By ahoodedfigure 8 Comments
AI (Artificial Intelligence)
We're pretty much alone in the universe. We try to personify all kinds of creatures, inanimate objects, even ideas, and we even pretend we understand more about our fellow human beings than we probably do (although we can still be sadly predictable at times). Most of us wander through life trying to find someone we relate to, grasping through the void until we reach some comfortable equilibrium and hold on as best we can (assuming your hearts are still in it). While finding someone else, be it friend, companion, lover, or conversation partner, is largely a crapshoot, the idea that we can CREATE something intelligent has fascinated us ever since we created automated machines that can theoretically grow in complexity over time.
The computer really is the greatest augmentation humanity's managed to piece together, and I feel like we're barely scratching the surface of its potential even now. Some progressive-thinking researchers are already making strides in primitive technology that at least mimics human knowledge acquisition, and while many argue quite well that even if artificial "life" (whatever that is) is possible within an electronic environment, we're not really close yet, it's hard not to jump the gun a bit and say we've already got artificial intelligence around us. I can't tell if that's over-selling machines or under-selling human intelligence, but there you are.
In the real world, a phrase I'll continue to abuse because you know what I mean (even though everything is in the real world, sorry to say, whether we make it up or not. All the stuff my nightmares have created over the years will cease to exist when I die, but that doesn't mean that those virtual monsters somehow fail to rate just because they're subjective), Artificial Intelligence tends to refer to the rather esoteric quest for a thinking computer, or at least a thinking-like behavior. We're often tempted to push this term into places it doesn't belong, like talking about any old computer being intelligent, but this is largely understood as joking, personification, or naive hopefulness.
In games, however, Artificial Intelligence winds up being a word we throw around for ANY independent game behavior. We freely talk about the AI of the dudes we shoot, the opposing nations or heroes, the way animals spread across a map and kill each other or us. But notice how it often applies to the personified. It's less likely, I think, that you would describe a complex process where an environment is created to be Artificial Intelligence by itself. It has to somehow be reactive, and we often have to be able to relate to it in some way. Yet if you have a procedural generation engine that fits everything together, that's probably some of the more intelligent things a computer program can do, it's just that we often think of these things as just strings of equations... and they usually are.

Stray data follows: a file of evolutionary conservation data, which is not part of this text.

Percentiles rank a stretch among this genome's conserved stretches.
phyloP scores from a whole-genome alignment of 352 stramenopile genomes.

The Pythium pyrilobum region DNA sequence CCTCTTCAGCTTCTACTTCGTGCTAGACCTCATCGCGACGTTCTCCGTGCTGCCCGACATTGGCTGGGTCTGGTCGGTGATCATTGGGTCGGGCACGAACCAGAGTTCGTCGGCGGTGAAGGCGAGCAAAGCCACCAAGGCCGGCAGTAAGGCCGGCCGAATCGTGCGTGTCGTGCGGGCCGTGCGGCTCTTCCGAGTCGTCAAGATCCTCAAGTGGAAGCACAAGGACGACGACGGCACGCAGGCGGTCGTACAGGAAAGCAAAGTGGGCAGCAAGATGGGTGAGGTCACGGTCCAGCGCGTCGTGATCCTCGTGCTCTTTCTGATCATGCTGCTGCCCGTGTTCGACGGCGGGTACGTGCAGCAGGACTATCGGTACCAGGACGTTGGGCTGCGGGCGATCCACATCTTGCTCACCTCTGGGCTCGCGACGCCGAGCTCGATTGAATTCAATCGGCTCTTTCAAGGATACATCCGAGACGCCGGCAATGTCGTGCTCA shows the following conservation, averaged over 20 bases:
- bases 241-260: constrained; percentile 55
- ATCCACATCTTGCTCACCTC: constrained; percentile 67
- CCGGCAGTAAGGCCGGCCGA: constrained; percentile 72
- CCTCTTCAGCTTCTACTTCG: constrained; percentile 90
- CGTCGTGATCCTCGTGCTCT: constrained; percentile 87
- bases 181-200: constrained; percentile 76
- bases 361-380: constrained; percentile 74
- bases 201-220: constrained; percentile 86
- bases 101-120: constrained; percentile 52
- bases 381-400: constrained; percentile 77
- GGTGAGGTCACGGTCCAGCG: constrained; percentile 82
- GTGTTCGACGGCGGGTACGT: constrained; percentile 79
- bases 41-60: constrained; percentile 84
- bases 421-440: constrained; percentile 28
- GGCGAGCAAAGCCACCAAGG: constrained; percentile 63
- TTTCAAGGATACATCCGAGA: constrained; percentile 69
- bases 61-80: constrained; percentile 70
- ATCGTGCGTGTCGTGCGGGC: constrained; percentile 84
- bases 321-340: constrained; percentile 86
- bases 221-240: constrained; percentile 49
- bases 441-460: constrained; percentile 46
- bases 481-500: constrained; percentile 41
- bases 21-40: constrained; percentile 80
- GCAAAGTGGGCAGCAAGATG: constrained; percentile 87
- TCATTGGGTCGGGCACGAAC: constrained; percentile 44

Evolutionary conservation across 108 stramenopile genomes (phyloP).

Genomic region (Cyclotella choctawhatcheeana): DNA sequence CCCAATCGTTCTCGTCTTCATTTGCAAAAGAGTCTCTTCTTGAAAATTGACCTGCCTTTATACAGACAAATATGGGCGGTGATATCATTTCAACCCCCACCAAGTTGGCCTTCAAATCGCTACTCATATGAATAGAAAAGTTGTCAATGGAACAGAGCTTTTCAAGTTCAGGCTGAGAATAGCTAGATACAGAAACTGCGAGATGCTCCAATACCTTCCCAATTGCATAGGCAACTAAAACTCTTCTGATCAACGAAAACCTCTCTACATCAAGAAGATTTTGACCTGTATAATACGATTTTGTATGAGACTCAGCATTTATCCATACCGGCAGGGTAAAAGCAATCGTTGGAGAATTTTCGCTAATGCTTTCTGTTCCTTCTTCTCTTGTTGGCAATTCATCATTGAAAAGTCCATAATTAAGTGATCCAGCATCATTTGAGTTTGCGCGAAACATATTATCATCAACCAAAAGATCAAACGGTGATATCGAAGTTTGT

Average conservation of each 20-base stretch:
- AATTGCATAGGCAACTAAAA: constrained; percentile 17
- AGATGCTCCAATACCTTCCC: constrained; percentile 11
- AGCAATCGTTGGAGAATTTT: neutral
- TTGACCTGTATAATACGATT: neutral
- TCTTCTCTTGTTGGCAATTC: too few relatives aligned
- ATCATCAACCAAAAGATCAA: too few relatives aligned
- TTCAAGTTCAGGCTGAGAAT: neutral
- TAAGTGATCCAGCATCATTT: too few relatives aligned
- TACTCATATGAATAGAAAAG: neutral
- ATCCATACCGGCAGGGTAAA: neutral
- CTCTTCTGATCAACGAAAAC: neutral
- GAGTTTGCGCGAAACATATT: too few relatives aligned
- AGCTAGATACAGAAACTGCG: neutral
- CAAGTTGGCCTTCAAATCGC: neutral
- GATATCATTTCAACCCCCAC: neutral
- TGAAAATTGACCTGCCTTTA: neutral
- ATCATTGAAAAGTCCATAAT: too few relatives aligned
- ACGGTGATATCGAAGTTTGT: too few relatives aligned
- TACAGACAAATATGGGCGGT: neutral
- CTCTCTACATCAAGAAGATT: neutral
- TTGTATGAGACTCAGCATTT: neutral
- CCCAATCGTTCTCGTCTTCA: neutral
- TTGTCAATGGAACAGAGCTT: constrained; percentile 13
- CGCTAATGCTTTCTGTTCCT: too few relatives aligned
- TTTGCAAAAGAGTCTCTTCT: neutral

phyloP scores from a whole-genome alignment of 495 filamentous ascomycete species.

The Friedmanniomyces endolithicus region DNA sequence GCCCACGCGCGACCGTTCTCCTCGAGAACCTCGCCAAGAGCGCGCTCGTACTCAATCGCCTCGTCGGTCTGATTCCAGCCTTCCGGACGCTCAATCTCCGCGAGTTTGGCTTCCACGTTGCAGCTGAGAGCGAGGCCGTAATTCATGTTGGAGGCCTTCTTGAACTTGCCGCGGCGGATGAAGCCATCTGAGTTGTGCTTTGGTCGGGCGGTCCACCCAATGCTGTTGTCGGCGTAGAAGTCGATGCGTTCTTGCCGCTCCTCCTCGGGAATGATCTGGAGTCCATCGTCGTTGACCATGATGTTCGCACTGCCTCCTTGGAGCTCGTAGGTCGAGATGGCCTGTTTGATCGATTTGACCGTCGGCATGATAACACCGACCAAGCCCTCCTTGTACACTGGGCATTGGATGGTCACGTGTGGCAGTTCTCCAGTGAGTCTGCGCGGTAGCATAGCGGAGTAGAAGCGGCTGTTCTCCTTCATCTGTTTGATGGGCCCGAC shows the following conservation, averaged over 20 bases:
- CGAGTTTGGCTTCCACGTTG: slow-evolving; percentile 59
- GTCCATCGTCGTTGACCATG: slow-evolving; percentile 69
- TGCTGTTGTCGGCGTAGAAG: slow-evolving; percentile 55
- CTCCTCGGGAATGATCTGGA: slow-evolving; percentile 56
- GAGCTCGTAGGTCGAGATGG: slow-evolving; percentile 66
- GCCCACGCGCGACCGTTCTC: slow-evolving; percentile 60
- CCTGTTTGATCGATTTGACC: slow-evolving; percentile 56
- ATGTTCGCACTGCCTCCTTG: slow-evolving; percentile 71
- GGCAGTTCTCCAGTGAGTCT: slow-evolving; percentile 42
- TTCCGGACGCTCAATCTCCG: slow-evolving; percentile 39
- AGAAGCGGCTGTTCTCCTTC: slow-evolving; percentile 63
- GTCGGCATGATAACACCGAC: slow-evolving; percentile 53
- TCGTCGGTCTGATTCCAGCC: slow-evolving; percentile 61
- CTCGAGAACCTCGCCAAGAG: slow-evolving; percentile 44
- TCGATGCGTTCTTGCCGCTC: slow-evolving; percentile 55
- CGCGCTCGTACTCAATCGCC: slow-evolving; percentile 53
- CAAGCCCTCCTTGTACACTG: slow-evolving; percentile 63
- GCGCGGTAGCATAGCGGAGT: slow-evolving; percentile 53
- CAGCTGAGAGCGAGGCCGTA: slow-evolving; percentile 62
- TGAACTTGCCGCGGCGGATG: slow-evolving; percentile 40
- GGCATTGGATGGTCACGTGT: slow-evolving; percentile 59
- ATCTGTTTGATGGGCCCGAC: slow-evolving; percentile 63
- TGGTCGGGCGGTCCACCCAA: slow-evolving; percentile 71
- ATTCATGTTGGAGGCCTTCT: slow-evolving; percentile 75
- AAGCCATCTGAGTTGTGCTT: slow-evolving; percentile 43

It seems like we really haven't nailed down what intelligence actually means, so we fall back on the animus, the spirit in the machine, that feeling that we're connecting to something, however stupid or blind it might be. We can even be forgiving toward an AI if it's pitiful, or assume it's cheating if it's kicking our ass. The weird thing about Artificial Intelligence, both within games and without, is that it may not be easily personifiable should we actually achieve it. It may "think" in ways that defy easy explanation, even by the people who create it.
I describe things in terms of AI myself, no use in denying it. And I actually find it a useful term, even in describing complex systems that wouldn't usually be described as intelligent. But that's in part because I don't believe in the separation between humankind and its tools. I believe there's a continuum between what we are and what we create. So when I think of Artificial Intelligence, I also include the safeguards and features the designers put into the game as virtual extensions of their intelligence, however flawed or incomplete they might feel. Artificial Intelligence then, is a reactive, descriptive term for how we interact with a machine running on its own. It still, in a way, reflects its creators.
I'm reminded of the Deep Blue chess tournament against Gary Kasparov. Kasparov himself said, and I think rightly, that it wasn't just Deep Blue he was competing against, but also the programmers, who were adjusting the machine throughout the course of the tournament. You want to talk cyberpunk, think about this: Kasparov was playing against an amalgam of computer scientists and a machine, all at once. Freaky, huh?
So, is Artificial Intelligence abused as a term? Yes, but only in a strictly technical sense. In another way I think we'll only benefit from realizing that machines are an extension of us. We'll learn more about ourselves that way, and the potential of our creations to embody our essence. For all the frightening visions we often see in fiction when we talk about machines taking on human aspects, I think there's great potential for transcendence there, too. Describing the behavior of in-game characters as AI doesn't feel so far afield to me, if you take the long view.
Any terms you all can think of that have taken on new meanings in video games? You find these changes irritating, or improvements, or something else entirely?